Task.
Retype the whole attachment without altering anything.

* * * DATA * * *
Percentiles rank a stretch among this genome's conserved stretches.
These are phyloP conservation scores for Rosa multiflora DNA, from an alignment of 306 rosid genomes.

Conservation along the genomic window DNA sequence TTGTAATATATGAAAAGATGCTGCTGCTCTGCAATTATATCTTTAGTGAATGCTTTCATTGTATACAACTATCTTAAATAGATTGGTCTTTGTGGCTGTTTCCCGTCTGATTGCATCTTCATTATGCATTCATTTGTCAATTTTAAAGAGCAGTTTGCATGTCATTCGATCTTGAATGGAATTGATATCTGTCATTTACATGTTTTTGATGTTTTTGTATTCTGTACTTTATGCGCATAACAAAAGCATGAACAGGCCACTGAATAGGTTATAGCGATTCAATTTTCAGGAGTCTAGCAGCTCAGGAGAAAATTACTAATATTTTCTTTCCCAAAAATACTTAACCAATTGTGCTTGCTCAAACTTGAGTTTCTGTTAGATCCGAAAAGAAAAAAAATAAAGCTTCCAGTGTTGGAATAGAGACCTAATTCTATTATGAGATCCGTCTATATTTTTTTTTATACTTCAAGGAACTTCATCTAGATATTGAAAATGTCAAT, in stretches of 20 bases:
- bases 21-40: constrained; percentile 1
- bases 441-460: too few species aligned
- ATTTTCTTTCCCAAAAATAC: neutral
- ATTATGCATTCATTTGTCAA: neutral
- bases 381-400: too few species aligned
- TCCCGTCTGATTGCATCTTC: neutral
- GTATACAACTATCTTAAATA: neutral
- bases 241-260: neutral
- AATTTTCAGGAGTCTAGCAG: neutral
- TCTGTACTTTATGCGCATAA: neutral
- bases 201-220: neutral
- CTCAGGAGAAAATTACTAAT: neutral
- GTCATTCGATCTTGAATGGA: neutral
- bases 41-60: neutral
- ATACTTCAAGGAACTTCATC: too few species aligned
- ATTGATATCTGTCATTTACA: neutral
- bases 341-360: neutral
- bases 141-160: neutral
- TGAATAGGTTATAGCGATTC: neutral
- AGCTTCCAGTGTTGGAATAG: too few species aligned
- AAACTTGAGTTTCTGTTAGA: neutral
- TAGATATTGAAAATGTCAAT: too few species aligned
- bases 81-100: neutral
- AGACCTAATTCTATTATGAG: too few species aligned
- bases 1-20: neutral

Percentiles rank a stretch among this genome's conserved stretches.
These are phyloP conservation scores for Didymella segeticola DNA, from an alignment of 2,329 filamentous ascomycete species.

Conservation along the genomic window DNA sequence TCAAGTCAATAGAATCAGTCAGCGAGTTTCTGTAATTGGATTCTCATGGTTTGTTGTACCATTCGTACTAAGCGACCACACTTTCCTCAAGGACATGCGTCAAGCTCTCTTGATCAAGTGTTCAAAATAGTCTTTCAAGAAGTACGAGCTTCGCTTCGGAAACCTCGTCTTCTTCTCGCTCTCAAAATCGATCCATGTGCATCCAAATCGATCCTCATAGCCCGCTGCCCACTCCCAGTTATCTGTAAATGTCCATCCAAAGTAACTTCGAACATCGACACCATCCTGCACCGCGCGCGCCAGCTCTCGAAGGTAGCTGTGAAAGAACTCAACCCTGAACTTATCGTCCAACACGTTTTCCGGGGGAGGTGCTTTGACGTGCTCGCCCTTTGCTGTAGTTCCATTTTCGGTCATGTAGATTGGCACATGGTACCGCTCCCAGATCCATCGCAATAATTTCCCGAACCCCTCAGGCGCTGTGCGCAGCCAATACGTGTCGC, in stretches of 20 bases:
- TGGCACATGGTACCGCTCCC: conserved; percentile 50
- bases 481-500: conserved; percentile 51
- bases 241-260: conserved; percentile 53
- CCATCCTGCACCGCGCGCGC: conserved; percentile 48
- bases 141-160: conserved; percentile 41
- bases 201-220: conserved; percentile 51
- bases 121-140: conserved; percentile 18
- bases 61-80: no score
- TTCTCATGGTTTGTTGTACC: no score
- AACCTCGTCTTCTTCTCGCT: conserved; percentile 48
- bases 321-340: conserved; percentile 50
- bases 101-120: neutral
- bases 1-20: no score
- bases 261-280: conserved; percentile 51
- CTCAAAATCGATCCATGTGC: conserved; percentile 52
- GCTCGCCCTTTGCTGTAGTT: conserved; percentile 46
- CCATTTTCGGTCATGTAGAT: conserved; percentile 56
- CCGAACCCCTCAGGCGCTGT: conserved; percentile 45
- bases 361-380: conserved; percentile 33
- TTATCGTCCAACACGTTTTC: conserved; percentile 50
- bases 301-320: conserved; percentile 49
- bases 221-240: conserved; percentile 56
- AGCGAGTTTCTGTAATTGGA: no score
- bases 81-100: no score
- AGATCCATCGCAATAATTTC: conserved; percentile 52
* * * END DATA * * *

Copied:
Percentiles rank a stretch among this genome's conserved stretches.
These are phyloP conservation scores for Rosa multiflora DNA, from an alignment of 306 rosid genomes.

Conservation along the genomic window DNA sequence TTGTAATATATGAAAAGATGCTGCTGCTCTGCAATTATATCTTTAGTGAATGCTTTCATTGTATACAACTATCTTAAATAGATTGGTCTTTGTGGCTGTTTCCCGTCTGATTGCATCTTCATTATGCATTCATTTGTCAATTTTAAAGAGCAGTTTGCATGTCATTCGATCTTGAATGGAATTGATATCTGTCATTTACATGTTTTTGATGTTTTTGTATTCTGTACTTTATGCGCATAACAAAAGCATGAACAGGCCACTGAATAGGTTATAGCGATTCAATTTTCAGGAGTCTAGCAGCTCAGGAGAAAATTACTAATATTTTCTTTCCCAAAAATACTTAACCAATTGTGCTTGCTCAAACTTGAGTTTCTGTTAGATCCGAAAAGAAAAAAAATAAAGCTTCCAGTGTTGGAATAGAGACCTAATTCTATTATGAGATCCGTCTATATTTTTTTTTATACTTCAAGGAACTTCATCTAGATATTGAAAATGTCAAT, in stretches of 20 bases:
- bases 21-40: constrained; percentile 1
- bases 441-460: too few species aligned
- ATTTTCTTTCCCAAAAATAC: neutral
- ATTATGCATTCATTTGTCAA: neutral
- bases 381-400: too few species aligned
- TCCCGTCTGATTGCATCTTC: neutral
- GTATACAACTATCTTAAATA: neutral
- bases 241-260: neutral
- AATTTTCAGGAGTCTAGCAG: neutral
- TCTGTACTTTATGCGCATAA: neutral
- bases 201-220: neutral
- CTCAGGAGAAAATTACTAAT: neutral
- GTCATTCGATCTTGAATGGA: neutral
- bases 41-60: neutral
- ATACTTCAAGGAACTTCATC: too few species aligned
- ATTGATATCTGTCATTTACA: neutral
- bases 341-360: neutral
- bases 141-160: neutral
- TGAATAGGTTATAGCGATTC: neutral
- AGCTTCCAGTGTTGGAATAG: too few species aligned
- AAACTTGAGTTTCTGTTAGA: neutral
- TAGATATTGAAAATGTCAAT: too few species aligned
- bases 81-100: neutral
- AGACCTAATTCTATTATGAG: too few species aligned
- bases 1-20: neutral

Percentiles rank a stretch among this genome's conserved stretches.
These are phyloP conservation scores for Didymella segeticola DNA, from an alignment of 2,329 filamentous ascomycete species.

Conservation along the genomic window DNA sequence TCAAGTCAATAGAATCAGTCAGCGAGTTTCTGTAATTGGATTCTCATGGTTTGTTGTACCATTCGTACTAAGCGACCACACTTTCCTCAAGGACATGCGTCAAGCTCTCTTGATCAAGTGTTCAAAATAGTCTTTCAAGAAGTACGAGCTTCGCTTCGGAAACCTCGTCTTCTTCTCGCTCTCAAAATCGATCCATGTGCATCCAAATCGATCCTCATAGCCCGCTGCCCACTCCCAGTTATCTGTAAATGTCCATCCAAAGTAACTTCGAACATCGACACCATCCTGCACCGCGCGCGCCAGCTCTCGAAGGTAGCTGTGAAAGAACTCAACCCTGAACTTATCGTCCAACACGTTTTCCGGGGGAGGTGCTTTGACGTGCTCGCCCTTTGCTGTAGTTCCATTTTCGGTCATGTAGATTGGCACATGGTACCGCTCCCAGATCCATCGCAATAATTTCCCGAACCCCTCAGGCGCTGTGCGCAGCCAATACGTGTCGC, in stretches of 20 bases:
- TGGCACATGGTACCGCTCCC: conserved; percentile 50
- bases 481-500: conserved; percentile 51
- bases 241-260: conserved; percentile 53
- CCATCCTGCACCGCGCGCGC: conserved; percentile 48
- bases 141-160: conserved; percentile 41
- bases 201-220: conserved; percentile 51
- bases 121-140: conserved; percentile 18
- bases 61-80: no score
- TTCTCATGGTTTGTTGTACC: no score
- AACCTCGTCTTCTTCTCGCT: conserved; percentile 48
- bases 321-340: conserved; percentile 50
- bases 101-120: neutral
- bases 1-20: no score
- bases 261-280: conserved; percentile 51
- CTCAAAATCGATCCATGTGC: conserved; percentile 52
- GCTCGCCCTTTGCTGTAGTT: conserved; percentile 46
- CCATTTTCGGTCATGTAGAT: conserved; percentile 56
- CCGAACCCCTCAGGCGCTGT: conserved; percentile 45
- bases 361-380: conserved; percentile 33
- TTATCGTCCAACACGTTTTC: conserved; percentile 50
- bases 301-320: conserved; percentile 49
- bases 221-240: conserved; percentile 56
- AGCGAGTTTCTGTAATTGGA: no score
- bases 81-100: no score
- AGATCCATCGCAATAATTTC: conserved; percentile 52